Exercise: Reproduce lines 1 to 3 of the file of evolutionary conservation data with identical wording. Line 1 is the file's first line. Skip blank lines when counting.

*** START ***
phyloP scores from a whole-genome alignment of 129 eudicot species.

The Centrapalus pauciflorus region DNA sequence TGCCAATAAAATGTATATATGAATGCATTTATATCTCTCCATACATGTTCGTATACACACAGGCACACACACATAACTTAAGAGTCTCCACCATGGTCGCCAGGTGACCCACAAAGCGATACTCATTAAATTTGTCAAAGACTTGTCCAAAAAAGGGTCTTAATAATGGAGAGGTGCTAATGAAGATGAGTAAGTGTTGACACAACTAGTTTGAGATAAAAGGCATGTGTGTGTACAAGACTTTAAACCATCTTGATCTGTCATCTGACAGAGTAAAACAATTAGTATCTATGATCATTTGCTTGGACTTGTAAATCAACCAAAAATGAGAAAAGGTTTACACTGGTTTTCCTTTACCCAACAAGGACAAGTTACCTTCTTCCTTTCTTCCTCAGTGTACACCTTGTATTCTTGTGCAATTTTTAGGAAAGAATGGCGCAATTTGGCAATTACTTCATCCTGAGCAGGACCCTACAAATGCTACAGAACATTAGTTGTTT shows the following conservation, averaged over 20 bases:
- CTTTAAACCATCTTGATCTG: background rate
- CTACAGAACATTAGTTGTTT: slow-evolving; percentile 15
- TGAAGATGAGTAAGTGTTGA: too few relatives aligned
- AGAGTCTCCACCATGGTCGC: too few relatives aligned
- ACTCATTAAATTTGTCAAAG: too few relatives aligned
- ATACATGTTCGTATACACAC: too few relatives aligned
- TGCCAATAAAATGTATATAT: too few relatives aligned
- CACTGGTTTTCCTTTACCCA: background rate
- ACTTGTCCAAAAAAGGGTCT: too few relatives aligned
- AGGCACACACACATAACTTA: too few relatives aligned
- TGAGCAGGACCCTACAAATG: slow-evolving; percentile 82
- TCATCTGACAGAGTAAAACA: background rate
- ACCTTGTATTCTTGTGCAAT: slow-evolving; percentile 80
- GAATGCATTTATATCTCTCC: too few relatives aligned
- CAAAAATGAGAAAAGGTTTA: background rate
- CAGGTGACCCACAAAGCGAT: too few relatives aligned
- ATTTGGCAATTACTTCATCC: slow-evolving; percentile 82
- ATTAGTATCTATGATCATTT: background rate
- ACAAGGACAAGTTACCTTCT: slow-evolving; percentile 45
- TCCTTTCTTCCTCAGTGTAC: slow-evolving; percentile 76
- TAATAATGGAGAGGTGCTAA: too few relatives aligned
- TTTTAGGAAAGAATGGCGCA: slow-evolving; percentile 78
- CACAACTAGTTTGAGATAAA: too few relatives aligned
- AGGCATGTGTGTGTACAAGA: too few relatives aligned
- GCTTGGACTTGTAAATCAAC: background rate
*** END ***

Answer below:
phyloP scores from a whole-genome alignment of 129 eudicot species.

The Centrapalus pauciflorus region DNA sequence TGCCAATAAAATGTATATATGAATGCATTTATATCTCTCCATACATGTTCGTATACACACAGGCACACACACATAACTTAAGAGTCTCCACCATGGTCGCCAGGTGACCCACAAAGCGATACTCATTAAATTTGTCAAAGACTTGTCCAAAAAAGGGTCTTAATAATGGAGAGGTGCTAATGAAGATGAGTAAGTGTTGACACAACTAGTTTGAGATAAAAGGCATGTGTGTGTACAAGACTTTAAACCATCTTGATCTGTCATCTGACAGAGTAAAACAATTAGTATCTATGATCATTTGCTTGGACTTGTAAATCAACCAAAAATGAGAAAAGGTTTACACTGGTTTTCCTTTACCCAACAAGGACAAGTTACCTTCTTCCTTTCTTCCTCAGTGTACACCTTGTATTCTTGTGCAATTTTTAGGAAAGAATGGCGCAATTTGGCAATTACTTCATCCTGAGCAGGACCCTACAAATGCTACAGAACATTAGTTGTTT shows the following conservation, averaged over 20 bases:
- CTTTAAACCATCTTGATCTG: background rate